Dec. 12, 1983 - Car bombs were set off in front of the French and U.S. embassies in Kuwait City. Shiite extremists were responsible for the five deaths and 86 wounded. Total of five bombs went off in different locations.
Dec. 12, 1988 - A television version of Alabama author Helen Norris's story "The Christmas Wife" was broadcast.
Dec. 12, 1989 - Awakened by a throbbing noise, a Jupille, Belgium man found a large metallic UFO hovering between trees on a nearby road. The witness saw a logo on the craft's surface that resembled ellipses and the next day police found a giant circular impression in a nearby meadow. The incident was part of the massive six-month UFO wave over Belgium and France.
Dec. 12, 1990 - Alabama author and librarian William Stanley Hoole died in Tuscaloosa, Ala.
Dec. 12, 1992 - The Nirvana album "Incesticide" was released.
Dec. 12, 1996 – The Evergreen Courant reported that the bridge on Conecuh County (Ala.) Road 29 over Sandy Creek had been closed during the past week so that the bridge could be replaced over the next few months. Although the project caused inconvenience to residents in this part of the county, the bridge was in dire need of replacement.
Dec. 12, 1996 – The Evergreen Courant reported that the Mount Union Community Church and Center, located 10 miles east of Evergreen, Ala., had been added to the Alabama Register of Landmarks and Heritage. Dating from the turn of the century, the property contained two structures depicting a vernacular style of architecture common to the period. The c. 1890 church and the remaining portion of a c. 1900 school appear today as gable-front rectangular buildings which face east in a parallel position.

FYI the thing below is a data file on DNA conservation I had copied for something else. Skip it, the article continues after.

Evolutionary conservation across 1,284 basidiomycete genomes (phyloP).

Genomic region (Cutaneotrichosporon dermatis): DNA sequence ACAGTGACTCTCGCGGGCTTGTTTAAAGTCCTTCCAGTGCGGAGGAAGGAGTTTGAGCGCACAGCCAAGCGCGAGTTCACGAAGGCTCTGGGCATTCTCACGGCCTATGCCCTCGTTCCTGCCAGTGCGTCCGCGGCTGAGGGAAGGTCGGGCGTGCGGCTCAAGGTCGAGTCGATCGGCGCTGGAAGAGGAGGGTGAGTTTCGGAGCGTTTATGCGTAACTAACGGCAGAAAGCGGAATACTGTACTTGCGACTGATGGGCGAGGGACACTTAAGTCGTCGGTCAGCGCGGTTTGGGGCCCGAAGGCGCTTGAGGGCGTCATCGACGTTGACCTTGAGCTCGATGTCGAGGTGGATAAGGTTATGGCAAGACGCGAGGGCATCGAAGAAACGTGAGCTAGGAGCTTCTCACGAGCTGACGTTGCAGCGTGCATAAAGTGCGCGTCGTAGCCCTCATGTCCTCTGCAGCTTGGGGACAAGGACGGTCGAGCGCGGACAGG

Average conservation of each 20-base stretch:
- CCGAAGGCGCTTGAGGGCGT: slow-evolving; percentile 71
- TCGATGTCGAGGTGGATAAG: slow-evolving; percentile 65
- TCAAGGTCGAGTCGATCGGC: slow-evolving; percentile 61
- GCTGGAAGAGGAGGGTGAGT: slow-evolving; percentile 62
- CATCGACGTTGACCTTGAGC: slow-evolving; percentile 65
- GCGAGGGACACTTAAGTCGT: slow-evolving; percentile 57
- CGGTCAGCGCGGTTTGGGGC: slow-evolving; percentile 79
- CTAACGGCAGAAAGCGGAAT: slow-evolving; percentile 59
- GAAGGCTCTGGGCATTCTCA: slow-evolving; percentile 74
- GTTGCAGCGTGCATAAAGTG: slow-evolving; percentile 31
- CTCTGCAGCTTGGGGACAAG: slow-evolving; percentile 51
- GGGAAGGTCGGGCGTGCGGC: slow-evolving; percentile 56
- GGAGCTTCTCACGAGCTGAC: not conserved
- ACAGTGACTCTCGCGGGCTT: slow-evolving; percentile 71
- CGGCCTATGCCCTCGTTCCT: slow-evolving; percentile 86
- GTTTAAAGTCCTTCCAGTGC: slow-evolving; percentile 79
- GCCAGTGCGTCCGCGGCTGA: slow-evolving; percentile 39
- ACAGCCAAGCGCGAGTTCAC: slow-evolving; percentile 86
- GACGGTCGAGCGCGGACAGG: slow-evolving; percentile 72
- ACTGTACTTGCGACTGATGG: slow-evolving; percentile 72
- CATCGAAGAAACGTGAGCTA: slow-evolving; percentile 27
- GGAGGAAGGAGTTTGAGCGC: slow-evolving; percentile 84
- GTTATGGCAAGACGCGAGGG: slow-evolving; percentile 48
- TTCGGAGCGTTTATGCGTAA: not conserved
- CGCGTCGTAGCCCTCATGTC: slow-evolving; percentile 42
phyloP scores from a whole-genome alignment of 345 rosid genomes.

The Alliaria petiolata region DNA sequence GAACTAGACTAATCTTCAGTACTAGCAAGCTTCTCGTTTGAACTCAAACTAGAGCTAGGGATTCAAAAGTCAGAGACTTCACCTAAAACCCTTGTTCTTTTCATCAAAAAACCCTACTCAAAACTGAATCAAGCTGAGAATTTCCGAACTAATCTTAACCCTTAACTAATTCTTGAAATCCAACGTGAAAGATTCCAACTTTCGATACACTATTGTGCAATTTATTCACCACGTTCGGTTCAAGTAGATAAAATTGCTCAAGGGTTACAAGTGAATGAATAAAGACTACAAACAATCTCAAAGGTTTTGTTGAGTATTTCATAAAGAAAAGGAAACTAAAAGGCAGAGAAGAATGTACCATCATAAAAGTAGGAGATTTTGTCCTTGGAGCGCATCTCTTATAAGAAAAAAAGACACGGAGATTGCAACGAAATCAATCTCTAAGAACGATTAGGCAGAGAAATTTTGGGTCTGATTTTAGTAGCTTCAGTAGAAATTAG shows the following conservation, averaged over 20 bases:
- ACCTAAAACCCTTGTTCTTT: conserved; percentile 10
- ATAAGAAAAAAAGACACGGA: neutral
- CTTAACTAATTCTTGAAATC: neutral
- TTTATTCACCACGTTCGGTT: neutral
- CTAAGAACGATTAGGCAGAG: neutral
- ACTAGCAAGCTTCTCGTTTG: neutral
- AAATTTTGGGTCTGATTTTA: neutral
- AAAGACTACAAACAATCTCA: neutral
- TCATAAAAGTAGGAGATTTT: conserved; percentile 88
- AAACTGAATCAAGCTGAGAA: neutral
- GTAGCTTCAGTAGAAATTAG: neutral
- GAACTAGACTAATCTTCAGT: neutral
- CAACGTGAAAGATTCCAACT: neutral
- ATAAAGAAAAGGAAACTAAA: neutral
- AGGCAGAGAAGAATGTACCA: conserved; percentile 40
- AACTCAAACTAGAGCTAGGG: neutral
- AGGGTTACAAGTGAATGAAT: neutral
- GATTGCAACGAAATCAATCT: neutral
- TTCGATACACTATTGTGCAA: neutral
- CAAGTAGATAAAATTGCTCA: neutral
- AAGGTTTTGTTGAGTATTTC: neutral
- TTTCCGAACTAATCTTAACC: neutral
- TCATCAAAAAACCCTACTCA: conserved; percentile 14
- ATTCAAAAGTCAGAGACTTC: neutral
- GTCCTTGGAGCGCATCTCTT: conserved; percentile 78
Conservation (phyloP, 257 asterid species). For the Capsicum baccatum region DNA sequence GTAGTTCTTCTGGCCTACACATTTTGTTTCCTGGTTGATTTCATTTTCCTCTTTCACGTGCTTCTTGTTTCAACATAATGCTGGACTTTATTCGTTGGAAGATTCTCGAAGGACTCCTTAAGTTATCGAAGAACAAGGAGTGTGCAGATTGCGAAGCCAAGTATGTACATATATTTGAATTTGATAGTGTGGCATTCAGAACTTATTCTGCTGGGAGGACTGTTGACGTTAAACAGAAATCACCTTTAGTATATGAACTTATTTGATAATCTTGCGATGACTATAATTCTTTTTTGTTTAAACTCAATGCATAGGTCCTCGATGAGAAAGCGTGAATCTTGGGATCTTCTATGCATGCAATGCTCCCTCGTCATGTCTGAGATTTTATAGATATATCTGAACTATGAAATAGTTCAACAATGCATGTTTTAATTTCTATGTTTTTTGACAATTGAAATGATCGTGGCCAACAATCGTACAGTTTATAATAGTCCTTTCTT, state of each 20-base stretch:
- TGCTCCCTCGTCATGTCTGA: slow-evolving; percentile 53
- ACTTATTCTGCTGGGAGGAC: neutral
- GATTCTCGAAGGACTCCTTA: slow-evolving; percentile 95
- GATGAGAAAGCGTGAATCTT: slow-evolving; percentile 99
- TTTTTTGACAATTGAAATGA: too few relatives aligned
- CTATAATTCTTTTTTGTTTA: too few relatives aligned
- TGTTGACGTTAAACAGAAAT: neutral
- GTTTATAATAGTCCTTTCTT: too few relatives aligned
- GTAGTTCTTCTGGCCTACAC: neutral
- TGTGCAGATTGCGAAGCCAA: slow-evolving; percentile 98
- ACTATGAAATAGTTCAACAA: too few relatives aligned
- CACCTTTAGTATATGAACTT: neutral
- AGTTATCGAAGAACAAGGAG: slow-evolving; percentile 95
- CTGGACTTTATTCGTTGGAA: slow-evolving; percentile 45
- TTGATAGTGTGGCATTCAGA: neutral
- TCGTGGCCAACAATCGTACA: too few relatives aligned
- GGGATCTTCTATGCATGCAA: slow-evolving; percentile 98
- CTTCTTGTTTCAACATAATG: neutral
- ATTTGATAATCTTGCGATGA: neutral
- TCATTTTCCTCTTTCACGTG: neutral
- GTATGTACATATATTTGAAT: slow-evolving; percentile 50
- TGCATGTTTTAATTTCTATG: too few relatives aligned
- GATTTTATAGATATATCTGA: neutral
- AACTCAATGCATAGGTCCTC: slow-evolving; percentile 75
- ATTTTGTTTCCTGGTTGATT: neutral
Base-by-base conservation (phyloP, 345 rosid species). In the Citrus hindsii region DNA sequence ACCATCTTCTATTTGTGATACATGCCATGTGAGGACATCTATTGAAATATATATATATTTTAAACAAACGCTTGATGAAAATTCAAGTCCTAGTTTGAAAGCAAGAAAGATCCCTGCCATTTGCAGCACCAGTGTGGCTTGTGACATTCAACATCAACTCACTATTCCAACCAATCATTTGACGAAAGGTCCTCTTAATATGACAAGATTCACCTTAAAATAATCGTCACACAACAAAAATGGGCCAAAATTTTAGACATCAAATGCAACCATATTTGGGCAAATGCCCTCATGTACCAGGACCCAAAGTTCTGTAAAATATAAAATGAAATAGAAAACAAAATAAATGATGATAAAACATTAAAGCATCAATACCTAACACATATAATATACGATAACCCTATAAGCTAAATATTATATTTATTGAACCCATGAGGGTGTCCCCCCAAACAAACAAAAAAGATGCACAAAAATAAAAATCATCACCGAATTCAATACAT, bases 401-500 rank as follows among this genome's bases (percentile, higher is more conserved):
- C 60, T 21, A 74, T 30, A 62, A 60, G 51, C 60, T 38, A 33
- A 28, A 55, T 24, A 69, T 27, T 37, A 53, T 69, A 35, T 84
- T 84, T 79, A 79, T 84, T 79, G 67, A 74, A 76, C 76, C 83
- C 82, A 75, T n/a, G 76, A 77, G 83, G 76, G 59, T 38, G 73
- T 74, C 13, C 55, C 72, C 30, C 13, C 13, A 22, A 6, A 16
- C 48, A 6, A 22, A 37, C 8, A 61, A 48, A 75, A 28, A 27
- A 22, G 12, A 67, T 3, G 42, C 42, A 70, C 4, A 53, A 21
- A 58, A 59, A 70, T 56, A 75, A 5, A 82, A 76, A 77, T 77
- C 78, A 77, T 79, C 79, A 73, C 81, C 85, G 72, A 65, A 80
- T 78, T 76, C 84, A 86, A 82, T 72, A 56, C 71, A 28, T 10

Dec. 12, 2000 - Timothy McVeigh, over the objections of his lawyers, abandoned his final round of appeals and asked that his execution be set within 120 days. McVeigh was convicted of the April 1995 truck bombing of the Alfred P. Murrah Fedal Building in Oklahoma City, Okla. that killed 168 and injured 500.
Dec. 12, 2000 - The Texas Rangers signed Alex Rodriguez to a record breaking 10-year, $252 million contract. The contract amount broke all Major League Baseball records and all professional sports records.
Dec. 12, 2000 – Champ Quest Director Dennis Hall told Lohr McKinstry, staff writer for the Plattsburgh, N.Y. Press-Republican that he had personally spotted “Champ” on July 23 “over a four-minute period” as the creature “stuck its neck straight out of the water and remained on the surface.”
Dec. 12, 2001 – Italian geologist and explorer Ardito Desio died in Rome at the age of 104.
Dec. 12, 2001 - Former Dallas Cowboy Nate Newton, and two others, were arrested on charges of carrying at least 175 pounds of marijuana. It was his second arrest in six weeks.
Dec. 12, 2010 - The collapse of the inflatable roof at Hubert H. Humphrey Metrodome, Mall of America Stadium caused the cancellation of a game between the New York Giants and the Minnesota Vikings. The teams played the next day at Detroit's Ford Field.
Dec. 12, 2014 – Witnesses reported seeing a UFO around midnight near Gadsden in Etowah County, Ala. The witness in this case offered few details other than to say that he was driving home from work when he first saw what he described as a UFO. “When I first saw it, I was thinking that it was a plane, but it had no sound,” the witness reported.